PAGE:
Elsewhere we feature the second of two articles (thus far) on the matter of judges running for office in Shelby County. Just so you know, we're not through with the subject. Not only will we continue to monitor the races for local judgeships as they develop — as well as the simultaneous retention elections for state Supreme Court justices — we will have more to say, too, about the whole matter of political interference with the judiciary, the one branch of government that should be free from politics.
Well, as free as possible. We're not naive, and the whole idea of having your name on a public ballot at election time and hoping that people will vote for you — and asking for them to do so — is political. What we're talking about is partisan politics — the kind that specifically serves the ends of special interests. We don't use that phrase "special interests" pejoratively, just knowingly.
Corporations are one kind of special interest. Labor unions are another. Faith-based organizations are special interests. So are abortion-rights support groups. And so on. Nothing wrong with this. Our political system thrives on the play of special interests vis-a-vis each other — sometimes at odds, sometimes in common cause — through the structured processes of elections and government.
But judges are different. They have the same function regarding the civil and criminal aspects of society as referees do in sports. It is axiomatic that our founding fathers intended to create a political system with "checks and balances." The ultimate check-and-balance is the independent judiciary. Judges don't make the rules, but once the rules are made, judges enforce them. Without bias. That, in any case, is how it is supposed to be.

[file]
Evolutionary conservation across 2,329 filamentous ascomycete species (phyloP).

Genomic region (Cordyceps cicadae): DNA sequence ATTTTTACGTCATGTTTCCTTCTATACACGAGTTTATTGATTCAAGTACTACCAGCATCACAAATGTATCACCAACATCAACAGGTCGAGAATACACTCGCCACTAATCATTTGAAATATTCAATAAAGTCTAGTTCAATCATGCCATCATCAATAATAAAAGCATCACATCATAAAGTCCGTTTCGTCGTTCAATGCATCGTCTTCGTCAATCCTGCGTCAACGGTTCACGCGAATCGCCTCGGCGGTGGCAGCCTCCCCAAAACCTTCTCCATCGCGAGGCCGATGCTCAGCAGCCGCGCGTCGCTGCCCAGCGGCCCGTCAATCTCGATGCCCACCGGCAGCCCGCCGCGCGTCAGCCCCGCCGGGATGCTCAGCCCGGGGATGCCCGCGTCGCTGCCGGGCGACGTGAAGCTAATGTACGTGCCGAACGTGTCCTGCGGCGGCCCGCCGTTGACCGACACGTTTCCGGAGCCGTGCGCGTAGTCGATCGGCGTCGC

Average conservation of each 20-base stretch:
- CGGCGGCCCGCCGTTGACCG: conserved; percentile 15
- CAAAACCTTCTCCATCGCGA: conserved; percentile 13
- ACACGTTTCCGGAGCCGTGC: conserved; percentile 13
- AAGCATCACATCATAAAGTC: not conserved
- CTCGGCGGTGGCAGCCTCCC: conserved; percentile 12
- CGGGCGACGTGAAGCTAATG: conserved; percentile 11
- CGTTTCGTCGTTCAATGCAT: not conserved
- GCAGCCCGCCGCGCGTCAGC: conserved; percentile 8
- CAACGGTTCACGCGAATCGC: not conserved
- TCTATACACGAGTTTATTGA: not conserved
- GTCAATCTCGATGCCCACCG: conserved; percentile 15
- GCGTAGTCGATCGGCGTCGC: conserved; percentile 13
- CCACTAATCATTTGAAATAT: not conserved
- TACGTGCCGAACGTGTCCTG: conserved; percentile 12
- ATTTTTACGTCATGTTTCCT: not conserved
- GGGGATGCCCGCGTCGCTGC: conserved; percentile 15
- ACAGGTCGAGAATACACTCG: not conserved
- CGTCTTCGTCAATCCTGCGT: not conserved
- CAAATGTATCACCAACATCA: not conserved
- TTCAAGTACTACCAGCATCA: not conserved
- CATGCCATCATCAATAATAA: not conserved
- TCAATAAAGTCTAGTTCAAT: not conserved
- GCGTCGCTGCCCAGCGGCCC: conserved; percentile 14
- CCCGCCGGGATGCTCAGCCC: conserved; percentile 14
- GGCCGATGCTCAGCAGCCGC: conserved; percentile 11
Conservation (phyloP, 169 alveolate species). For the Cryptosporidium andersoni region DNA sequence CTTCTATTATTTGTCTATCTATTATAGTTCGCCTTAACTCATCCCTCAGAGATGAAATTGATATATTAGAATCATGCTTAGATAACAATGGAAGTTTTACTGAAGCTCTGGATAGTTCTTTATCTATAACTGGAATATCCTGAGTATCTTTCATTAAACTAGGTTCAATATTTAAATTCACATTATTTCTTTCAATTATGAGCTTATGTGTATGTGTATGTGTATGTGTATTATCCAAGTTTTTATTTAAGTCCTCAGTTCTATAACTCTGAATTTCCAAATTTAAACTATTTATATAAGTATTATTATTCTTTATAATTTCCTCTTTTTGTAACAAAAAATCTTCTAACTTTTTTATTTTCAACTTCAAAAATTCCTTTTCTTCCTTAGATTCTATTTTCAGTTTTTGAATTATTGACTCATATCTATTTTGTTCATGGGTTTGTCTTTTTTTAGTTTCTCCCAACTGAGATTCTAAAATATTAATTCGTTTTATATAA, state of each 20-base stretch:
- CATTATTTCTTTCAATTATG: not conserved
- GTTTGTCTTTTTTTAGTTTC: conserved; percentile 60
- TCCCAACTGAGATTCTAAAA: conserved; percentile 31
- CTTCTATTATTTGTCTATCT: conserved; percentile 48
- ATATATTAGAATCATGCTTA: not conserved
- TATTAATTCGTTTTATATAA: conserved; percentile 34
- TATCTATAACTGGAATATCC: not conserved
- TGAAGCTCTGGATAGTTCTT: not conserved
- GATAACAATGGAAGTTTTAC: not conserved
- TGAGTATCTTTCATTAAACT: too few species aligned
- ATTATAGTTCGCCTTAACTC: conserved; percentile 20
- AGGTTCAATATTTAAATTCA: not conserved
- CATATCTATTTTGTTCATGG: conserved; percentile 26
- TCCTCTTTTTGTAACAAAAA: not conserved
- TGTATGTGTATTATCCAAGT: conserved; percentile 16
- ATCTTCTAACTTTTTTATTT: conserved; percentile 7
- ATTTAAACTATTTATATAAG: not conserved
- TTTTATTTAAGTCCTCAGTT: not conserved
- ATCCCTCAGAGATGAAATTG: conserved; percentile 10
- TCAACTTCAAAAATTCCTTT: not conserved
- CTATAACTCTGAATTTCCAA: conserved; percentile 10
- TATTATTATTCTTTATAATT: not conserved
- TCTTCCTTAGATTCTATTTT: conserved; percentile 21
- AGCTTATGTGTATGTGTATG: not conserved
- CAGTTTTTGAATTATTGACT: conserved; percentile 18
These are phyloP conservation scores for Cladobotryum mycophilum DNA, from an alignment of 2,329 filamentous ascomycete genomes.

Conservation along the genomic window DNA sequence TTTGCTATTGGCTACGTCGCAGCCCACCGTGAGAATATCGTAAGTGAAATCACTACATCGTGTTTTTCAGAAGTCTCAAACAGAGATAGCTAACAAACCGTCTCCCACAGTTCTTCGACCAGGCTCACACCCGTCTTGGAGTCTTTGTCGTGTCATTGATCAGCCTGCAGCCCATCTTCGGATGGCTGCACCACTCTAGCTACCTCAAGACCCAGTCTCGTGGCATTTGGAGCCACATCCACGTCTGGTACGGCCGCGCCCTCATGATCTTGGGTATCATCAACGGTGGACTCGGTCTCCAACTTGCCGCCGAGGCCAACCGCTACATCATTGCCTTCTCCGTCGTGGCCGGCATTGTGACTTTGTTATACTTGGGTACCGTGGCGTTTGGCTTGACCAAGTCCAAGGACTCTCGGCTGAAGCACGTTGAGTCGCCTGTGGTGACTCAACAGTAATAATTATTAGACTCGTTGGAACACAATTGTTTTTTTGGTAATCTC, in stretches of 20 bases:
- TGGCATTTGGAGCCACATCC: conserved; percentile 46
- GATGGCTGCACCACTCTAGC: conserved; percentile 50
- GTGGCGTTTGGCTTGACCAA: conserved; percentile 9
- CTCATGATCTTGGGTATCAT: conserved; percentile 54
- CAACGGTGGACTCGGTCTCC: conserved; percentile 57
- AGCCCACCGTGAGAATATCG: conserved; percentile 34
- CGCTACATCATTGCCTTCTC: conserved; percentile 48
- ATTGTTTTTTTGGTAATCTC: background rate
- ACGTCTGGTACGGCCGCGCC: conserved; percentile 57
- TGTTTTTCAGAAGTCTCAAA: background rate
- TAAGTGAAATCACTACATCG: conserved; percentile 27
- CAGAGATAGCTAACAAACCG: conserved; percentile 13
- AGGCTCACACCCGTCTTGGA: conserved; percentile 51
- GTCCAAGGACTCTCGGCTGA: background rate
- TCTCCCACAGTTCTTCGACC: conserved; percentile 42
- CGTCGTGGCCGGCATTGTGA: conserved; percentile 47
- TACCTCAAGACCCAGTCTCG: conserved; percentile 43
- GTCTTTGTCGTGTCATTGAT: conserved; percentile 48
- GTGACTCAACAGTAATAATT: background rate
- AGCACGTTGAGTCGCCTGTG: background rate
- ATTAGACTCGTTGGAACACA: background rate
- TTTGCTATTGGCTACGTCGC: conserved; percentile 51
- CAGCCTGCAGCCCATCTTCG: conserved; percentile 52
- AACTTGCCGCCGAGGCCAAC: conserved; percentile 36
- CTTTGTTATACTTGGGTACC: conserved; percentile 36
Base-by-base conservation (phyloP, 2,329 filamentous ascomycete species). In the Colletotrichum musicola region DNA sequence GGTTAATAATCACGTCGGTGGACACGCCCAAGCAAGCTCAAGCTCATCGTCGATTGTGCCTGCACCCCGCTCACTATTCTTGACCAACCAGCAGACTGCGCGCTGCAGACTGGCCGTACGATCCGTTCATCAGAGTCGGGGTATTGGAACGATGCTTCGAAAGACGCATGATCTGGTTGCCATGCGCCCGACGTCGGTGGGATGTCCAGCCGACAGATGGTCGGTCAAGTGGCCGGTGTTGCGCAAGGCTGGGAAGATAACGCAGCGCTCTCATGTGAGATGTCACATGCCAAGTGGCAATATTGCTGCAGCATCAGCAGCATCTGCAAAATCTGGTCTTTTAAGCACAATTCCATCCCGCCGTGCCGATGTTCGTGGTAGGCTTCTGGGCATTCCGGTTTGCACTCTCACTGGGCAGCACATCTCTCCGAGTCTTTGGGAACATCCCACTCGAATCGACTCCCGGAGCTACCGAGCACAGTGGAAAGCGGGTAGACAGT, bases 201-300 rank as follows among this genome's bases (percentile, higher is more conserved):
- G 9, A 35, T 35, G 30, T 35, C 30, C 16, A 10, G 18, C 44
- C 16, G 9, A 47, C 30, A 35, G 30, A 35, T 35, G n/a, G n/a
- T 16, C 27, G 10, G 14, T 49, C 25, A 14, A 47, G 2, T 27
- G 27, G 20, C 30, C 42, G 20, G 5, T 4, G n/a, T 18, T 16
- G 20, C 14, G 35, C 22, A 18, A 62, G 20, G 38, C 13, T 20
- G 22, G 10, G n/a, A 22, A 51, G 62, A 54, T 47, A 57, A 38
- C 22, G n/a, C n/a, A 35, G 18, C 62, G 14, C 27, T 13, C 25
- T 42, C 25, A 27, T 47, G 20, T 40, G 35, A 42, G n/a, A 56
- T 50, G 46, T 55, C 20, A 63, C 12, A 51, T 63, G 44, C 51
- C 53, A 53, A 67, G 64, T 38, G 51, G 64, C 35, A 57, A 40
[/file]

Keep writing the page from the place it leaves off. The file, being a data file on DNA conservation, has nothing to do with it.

It is often said, apropos arguments against electing other local officials, that there is no Democratic way to issue deeds, no Republican way to organize court dockets, and so forth.
That goes double for members of the judiciary.
There are counties in Tennessee where judges run in party primaries for the right to compete in general elections. We don't do that in Shelby County, but our two major political parties, Democratic and Republican, have taken to issuing endorsement slates in judges' races, with little or no pretense to evaluating the legal credentials of the candidates they honor, but with the all-but-avowed (or even the openly avowed) purpose of getting party members or sympathizers onto the bench. With all due respect, we wish they'd butt out. And, with all due respect, the same goes for other quasi-political bodies, ethnic support groups, or what-have-you that cater, however well and ethically, to this or that self-interested corner of society.
Really, all we want in a judge is somebody who knows the law, understands how it applies in a given instance, and is fair-minded about doing so. Later this month, the Memphis Bar Association will be making public the evaluations made by its members, collectively, of this year's crop of candidates for public office.
Now, those are judgments that might mean something.